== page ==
Scott Kazmir has been out of professional baseball since the middle of 2011. That season, he made just one start the the Los Angeles Angels, lasting just 1.2 innings, departing after giving up five runs on five hits, two walks, and a homer.
He thinks he can be one of the best pitchers in the game in the near future.
As Mark Hale from the New York Post writes, the 29-year old former ace has spent the last year trying to get himself right from the issues that turned him from one of the brightest stars in the game to someone watching from the outside, and believes that he has done just that.
Whether he’s right or not is something the Cleveland Indians will quickly find out when Spring Training opens up later this month.
Kazmir, who was signed by the team to a minor league contract, will go into the Indians camp on a mission not only to get a job on a major league rotation, but to get back to being the type of 5.3 fWAR major-league pitcher from 2007 that could lead the league in strikeouts.
To do so, he’ll have to regain the lost velocity that was the main culprit of his demise. Kazmir used to have a blistering fastball that topped out in the high 90s, and has been good when he has averaged around 92 mph or above. Case in point: he struggled for the Rays in the first part of 2009 because his velocity was down to 90.7, and had an excellent run to close the season with the Angels when the number surged back to 92.5.
It wasn’t something he could maintain; in his lone start in 2012, his fastball averaged just 86.5 mph.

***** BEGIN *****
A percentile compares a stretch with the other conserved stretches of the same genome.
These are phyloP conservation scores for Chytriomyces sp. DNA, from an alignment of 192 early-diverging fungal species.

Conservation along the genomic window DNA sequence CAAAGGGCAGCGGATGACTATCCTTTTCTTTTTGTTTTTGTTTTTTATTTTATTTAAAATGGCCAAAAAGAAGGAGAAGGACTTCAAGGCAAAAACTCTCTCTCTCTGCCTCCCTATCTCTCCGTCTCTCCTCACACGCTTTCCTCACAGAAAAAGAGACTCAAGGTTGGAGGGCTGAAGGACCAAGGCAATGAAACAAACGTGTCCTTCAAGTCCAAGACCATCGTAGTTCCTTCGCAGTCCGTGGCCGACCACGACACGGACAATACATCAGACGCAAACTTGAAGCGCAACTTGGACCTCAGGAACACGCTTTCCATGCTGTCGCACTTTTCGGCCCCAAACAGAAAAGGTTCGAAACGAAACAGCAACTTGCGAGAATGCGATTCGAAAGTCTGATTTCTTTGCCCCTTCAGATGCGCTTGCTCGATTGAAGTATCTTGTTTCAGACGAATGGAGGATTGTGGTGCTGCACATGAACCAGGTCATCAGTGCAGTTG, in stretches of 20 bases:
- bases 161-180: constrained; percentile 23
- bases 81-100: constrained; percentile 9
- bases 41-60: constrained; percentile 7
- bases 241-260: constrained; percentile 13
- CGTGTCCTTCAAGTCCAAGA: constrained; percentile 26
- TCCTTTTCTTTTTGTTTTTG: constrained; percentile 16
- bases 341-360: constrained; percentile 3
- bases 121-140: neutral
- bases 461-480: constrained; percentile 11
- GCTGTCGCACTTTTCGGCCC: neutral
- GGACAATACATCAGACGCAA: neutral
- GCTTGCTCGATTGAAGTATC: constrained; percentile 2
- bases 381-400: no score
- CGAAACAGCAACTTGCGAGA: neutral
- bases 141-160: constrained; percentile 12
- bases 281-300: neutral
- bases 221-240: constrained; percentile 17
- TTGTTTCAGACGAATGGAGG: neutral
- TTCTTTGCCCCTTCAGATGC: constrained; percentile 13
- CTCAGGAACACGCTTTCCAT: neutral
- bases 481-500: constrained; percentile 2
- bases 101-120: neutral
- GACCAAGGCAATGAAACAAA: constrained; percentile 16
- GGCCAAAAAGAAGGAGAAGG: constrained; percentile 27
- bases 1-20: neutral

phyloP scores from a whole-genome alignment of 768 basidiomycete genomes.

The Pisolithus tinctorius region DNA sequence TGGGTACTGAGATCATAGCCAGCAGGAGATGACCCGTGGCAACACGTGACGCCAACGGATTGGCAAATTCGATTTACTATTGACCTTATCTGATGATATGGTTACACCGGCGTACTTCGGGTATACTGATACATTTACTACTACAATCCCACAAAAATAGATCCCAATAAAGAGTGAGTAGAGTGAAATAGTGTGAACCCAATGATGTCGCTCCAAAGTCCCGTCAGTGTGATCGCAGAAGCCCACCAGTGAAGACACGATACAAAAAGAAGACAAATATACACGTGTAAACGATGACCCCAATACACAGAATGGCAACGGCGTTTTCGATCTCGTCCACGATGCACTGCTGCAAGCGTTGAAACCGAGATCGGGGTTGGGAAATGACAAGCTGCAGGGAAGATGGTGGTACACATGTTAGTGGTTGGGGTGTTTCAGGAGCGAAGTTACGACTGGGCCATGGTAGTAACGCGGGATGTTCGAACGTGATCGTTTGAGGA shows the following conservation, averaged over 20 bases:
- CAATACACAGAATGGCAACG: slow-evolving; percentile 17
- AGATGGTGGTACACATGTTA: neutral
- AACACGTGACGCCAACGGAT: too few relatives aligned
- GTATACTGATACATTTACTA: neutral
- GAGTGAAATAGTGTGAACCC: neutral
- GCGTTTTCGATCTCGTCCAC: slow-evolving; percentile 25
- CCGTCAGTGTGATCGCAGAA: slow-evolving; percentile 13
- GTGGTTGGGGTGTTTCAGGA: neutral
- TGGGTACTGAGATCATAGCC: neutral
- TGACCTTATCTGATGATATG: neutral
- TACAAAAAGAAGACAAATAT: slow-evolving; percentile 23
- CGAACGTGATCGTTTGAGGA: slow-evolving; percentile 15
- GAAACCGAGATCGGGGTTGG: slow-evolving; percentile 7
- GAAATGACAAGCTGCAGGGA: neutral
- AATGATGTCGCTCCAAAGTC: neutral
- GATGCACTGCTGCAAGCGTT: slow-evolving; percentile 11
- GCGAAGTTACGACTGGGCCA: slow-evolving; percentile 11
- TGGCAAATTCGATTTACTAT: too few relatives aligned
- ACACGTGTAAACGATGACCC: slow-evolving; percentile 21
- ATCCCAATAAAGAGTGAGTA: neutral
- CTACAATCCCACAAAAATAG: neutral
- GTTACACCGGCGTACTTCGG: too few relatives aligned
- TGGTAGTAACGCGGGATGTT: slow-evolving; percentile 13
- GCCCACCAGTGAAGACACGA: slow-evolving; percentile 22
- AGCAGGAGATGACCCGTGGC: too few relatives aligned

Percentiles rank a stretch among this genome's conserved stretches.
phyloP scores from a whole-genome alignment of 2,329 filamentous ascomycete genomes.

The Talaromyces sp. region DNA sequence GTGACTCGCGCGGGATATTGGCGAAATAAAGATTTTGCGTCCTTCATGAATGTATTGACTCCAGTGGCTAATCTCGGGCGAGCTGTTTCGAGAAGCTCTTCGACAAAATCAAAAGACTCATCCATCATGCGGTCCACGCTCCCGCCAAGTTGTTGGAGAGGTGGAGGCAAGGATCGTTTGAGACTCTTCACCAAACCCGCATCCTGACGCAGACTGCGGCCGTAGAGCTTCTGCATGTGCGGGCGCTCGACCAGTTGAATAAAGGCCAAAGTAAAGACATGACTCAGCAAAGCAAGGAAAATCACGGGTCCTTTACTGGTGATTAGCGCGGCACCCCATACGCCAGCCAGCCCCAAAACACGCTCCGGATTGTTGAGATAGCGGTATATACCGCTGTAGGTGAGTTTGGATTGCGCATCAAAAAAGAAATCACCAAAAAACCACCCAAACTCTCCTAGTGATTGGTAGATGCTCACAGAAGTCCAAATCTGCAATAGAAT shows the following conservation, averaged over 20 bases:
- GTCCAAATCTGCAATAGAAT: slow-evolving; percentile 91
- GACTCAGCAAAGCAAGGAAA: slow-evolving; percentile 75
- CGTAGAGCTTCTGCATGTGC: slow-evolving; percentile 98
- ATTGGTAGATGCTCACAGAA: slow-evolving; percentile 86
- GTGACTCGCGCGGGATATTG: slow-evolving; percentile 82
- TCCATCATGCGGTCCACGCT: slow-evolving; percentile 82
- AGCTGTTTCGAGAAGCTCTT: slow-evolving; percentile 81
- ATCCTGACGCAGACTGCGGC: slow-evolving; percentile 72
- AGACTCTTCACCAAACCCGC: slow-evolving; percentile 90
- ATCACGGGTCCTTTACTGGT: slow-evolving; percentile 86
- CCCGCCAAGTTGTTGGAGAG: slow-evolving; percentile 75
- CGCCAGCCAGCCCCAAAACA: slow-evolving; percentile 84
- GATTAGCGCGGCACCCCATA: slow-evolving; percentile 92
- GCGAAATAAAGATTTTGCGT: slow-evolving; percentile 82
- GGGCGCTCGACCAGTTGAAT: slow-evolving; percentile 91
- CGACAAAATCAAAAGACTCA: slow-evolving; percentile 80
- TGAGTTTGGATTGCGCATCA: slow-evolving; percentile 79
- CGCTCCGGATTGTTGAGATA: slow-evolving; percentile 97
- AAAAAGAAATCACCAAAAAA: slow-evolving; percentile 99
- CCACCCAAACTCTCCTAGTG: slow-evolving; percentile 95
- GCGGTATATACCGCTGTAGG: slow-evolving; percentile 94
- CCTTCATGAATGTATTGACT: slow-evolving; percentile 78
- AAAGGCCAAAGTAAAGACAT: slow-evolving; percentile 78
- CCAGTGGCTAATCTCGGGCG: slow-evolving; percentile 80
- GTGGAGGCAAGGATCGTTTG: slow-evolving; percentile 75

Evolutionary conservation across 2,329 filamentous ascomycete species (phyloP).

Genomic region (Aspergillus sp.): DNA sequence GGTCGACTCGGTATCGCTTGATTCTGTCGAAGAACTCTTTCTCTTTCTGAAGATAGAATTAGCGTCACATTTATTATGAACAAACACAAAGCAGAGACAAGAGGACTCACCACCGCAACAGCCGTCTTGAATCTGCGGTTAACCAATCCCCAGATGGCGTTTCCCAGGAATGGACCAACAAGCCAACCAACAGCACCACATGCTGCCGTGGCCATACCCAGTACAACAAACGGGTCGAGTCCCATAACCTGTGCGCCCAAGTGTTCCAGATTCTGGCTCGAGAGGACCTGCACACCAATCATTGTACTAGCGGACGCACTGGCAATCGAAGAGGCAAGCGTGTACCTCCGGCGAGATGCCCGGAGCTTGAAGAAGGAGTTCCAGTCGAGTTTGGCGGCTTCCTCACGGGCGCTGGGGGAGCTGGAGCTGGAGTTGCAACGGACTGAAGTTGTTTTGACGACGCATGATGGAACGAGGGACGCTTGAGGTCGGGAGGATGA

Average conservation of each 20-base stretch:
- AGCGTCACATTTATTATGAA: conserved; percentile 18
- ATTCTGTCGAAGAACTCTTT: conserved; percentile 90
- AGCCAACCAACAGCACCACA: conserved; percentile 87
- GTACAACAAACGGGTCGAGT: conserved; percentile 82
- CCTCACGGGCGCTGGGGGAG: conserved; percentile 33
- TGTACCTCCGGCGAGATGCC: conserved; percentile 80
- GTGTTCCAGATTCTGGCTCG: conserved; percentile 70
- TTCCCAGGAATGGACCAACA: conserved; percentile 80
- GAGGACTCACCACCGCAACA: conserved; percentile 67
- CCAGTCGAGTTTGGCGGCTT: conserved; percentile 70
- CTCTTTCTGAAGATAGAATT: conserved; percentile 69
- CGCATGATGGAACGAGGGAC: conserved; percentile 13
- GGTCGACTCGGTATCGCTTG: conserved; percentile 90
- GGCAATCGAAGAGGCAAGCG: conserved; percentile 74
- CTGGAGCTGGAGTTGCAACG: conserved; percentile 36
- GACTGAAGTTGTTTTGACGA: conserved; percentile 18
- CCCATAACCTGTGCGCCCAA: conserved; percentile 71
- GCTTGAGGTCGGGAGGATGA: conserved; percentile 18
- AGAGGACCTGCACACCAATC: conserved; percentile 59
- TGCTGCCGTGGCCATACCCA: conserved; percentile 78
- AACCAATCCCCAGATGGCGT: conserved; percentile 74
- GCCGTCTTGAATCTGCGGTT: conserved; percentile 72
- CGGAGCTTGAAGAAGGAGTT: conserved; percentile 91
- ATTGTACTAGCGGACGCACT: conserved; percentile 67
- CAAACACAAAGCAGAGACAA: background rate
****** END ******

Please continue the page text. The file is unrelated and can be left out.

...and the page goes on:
That kind of thing isn’t supposed to happen to pitchers in their primes, and not ones with just little over a thousand innings on their arms. Perhaps Kazmir is one of the unlucky ones, but the Indians are hoping that the radar run will read out a fair share of numbers in the mid-90s when they being preparing for the 2013 season.
If the 29-year old can show that he can sustain that kind of velocity over the course of Spring, he could have an inside track to make the Indians starting rotation. Though the team’s group of starters doe not lack high-upside talent, it does so in lefties, as they do not currently feature a southpaw.
The team is hoping that Kazmir can return to form and give them the presence from the other side that they need. It’s been a few years since Kazmir has been an effective pitcher, but the fact remains that he was a two-time All Star by the time he was 25, and he won’t turn 30 until next year.
Still, it’s a very long road, and the odds are stacked against him on his ambitious goal to be one of the best in the game again; but, if Kazmir can show that he can still throw hard, and that the litany of shoulder injuries are behind him, there might just be a role for him on the 2013 Indians yet.
It’s not the top, but it’d be a start.